What is in this article?:
- Valley farmers planting, but drought and wind cause early damage
- Weak stands for early sorghum, floppy corn reported
- Valley farmers are fighting wind and drought.
- Most farmers in the lower Valley have seeded or are in the process of seeding their fields with early mixed reports.
- Wind damage is being reported on small cotton seedlings.
Agriculture production in the Rio Grande Valley generally starts early and ends late, in some cases providing year round farming opportunities because of mild winters that extend the growing season.
In spite of a slow start to spring planting, most farmers in the lower Valley have seeded or are in the process of seeding their fields with early mixed reports.
“Prior to now, very little cotton has been planted, but we are starting to see more cotton being planted this third week of March. Some cotton that was planted three weeks ago is already at two to three true leaf stage and some planted two weeks ago has the cotyledon seedlings at about two inches tall,” reports John Norman, editor of The Row Crops IPM Newsletter for the Lower Rio Grande Valley (LRGV).
Norman says reports for the newsletter are gathered from producers all across the Valley with the help and contributions of Valley IPM Extension agent Danielle Sekula.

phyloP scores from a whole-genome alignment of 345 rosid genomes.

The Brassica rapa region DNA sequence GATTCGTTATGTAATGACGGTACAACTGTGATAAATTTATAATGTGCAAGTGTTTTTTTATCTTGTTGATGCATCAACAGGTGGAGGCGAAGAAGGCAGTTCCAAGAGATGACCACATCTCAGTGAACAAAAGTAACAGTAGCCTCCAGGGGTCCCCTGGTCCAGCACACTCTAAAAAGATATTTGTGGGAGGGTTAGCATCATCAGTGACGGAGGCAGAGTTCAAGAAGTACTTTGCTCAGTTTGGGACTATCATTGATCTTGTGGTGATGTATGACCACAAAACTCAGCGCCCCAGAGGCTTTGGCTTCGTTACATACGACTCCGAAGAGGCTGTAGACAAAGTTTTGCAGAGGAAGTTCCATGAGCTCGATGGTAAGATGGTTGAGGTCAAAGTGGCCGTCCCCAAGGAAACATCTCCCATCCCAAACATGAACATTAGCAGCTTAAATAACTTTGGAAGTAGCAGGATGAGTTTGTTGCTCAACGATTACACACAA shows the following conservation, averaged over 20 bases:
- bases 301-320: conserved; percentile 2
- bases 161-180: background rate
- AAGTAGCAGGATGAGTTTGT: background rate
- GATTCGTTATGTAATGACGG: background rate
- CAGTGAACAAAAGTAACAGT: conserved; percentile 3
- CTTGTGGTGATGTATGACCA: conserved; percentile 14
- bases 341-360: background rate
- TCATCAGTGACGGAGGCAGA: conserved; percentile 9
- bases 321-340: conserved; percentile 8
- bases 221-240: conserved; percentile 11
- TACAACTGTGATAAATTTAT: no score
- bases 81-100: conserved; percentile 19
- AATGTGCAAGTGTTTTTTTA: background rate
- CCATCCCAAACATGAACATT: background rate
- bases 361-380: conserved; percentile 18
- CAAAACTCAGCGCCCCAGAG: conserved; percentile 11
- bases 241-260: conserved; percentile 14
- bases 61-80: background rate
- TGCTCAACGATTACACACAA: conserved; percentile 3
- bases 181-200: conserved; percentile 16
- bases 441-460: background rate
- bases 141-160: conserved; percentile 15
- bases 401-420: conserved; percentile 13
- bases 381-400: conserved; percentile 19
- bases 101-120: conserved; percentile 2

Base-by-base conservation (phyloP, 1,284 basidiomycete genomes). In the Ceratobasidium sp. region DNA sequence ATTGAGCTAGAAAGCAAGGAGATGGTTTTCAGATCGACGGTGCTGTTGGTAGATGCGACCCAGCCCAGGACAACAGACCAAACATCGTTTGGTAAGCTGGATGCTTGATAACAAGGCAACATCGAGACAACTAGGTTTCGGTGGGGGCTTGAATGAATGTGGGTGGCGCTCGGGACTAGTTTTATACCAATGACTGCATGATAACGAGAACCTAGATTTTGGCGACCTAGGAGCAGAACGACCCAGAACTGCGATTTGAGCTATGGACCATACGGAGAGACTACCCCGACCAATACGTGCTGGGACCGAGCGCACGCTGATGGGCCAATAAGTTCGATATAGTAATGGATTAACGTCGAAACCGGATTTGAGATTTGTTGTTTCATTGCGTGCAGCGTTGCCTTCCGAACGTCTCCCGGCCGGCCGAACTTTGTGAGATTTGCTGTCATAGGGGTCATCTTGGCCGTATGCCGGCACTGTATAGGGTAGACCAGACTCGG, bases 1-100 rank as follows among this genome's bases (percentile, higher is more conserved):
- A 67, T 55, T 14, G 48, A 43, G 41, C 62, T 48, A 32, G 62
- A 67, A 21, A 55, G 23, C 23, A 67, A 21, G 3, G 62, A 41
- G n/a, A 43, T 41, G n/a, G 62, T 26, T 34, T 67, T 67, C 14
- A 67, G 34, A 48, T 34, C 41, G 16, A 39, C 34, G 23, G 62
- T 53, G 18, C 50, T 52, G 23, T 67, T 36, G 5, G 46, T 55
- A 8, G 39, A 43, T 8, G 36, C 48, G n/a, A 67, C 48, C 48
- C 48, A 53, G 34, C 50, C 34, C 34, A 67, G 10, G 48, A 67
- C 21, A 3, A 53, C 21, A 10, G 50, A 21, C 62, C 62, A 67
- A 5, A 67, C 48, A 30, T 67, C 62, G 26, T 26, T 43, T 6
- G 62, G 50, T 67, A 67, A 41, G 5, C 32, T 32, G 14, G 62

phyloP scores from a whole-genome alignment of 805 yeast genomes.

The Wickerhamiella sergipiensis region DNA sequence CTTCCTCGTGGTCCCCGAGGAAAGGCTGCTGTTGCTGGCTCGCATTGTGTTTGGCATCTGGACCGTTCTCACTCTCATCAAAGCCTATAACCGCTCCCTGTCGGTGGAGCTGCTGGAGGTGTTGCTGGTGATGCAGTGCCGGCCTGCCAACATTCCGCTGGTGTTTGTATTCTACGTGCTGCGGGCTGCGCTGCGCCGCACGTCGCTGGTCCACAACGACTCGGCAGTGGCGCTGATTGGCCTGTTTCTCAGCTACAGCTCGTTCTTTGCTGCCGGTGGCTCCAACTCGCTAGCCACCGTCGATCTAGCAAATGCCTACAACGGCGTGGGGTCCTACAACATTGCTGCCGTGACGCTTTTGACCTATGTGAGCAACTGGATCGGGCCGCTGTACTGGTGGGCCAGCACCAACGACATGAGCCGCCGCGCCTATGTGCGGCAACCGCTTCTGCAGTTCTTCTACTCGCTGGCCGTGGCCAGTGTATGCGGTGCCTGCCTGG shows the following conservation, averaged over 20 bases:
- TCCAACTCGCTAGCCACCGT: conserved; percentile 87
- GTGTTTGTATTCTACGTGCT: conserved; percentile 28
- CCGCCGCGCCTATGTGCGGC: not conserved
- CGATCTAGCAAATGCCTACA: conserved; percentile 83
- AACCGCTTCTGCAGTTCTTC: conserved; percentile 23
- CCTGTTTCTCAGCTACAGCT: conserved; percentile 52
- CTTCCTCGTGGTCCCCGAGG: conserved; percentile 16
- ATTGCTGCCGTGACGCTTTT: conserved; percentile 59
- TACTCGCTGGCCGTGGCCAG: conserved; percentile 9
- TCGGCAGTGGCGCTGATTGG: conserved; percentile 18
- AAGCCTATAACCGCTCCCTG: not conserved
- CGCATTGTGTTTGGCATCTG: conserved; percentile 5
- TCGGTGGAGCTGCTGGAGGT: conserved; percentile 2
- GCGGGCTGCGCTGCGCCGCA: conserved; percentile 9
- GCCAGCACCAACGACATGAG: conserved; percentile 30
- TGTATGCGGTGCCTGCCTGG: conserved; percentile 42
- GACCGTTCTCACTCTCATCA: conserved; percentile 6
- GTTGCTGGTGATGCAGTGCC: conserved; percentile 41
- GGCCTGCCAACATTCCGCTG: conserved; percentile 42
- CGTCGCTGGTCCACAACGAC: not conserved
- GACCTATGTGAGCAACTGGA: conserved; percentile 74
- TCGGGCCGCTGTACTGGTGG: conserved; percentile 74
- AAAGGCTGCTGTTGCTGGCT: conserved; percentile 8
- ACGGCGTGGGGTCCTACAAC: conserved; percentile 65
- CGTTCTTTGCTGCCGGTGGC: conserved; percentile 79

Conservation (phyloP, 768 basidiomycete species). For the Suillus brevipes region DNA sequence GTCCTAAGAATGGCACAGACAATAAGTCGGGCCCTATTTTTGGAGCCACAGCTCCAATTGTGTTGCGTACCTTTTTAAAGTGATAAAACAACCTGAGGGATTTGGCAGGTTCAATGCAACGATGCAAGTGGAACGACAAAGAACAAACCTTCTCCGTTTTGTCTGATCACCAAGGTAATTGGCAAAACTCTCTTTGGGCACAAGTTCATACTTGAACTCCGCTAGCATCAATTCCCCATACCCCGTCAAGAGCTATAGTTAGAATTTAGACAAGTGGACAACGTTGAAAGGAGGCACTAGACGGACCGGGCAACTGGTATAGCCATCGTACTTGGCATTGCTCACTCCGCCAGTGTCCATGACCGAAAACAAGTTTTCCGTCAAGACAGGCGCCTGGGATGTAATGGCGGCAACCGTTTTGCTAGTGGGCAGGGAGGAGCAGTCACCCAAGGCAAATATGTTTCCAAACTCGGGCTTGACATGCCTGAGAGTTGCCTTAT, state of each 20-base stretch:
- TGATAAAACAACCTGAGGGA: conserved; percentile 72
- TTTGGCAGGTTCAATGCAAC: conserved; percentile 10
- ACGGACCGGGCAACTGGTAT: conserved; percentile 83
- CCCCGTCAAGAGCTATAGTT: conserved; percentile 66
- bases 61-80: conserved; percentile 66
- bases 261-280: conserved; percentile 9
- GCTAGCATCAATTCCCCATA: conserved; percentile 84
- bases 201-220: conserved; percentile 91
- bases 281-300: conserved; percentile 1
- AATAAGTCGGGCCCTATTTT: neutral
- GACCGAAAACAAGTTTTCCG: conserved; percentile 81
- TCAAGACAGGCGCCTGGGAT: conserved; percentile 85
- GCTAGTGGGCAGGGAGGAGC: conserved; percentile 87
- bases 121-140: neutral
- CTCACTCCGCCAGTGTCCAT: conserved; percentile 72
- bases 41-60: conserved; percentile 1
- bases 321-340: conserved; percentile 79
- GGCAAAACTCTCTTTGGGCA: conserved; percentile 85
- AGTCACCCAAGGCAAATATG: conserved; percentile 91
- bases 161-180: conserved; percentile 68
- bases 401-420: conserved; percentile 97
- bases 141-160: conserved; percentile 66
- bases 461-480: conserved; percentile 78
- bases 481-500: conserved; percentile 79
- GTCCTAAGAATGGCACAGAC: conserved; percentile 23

The Valley is in about the same place they were this time last year with some measurable rain in January but mostly dry conditions since then. But Norman says steady winds have been the real culprit so far.
“Wind speeds have been averaging out daily at 12 mph with 40 mph winds some days…soil moisture is pretty much gone,” he said.
As a result, wind damage is being reported on small cotton seedlings which are just now emerging and Norman says some reports indicate that some cotton is going to be replanted because the wind prevented it from getting a good stand after moisture dried up.
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Pest activity in cotton has been low throughout the Valley so far, an encouraging sign, but there have been reports of low populations of cotton aphids over the last two weeks. Norman says as aphid populations grow, farmers will see a sticky sugary substance called honeydew, and eventually growers may start to see a black-colored fungus called sooty mold start to grow if populations are high.
“We are glad to see the orange eggs of the ladybug beetle under leaves and the newly emerged larvae feeding on immature aphids in cotton fields throughout the valley. Ladybug beetle larvae can consume hundreds of aphids a day while the adult can consume about 50 per day,” Norman said.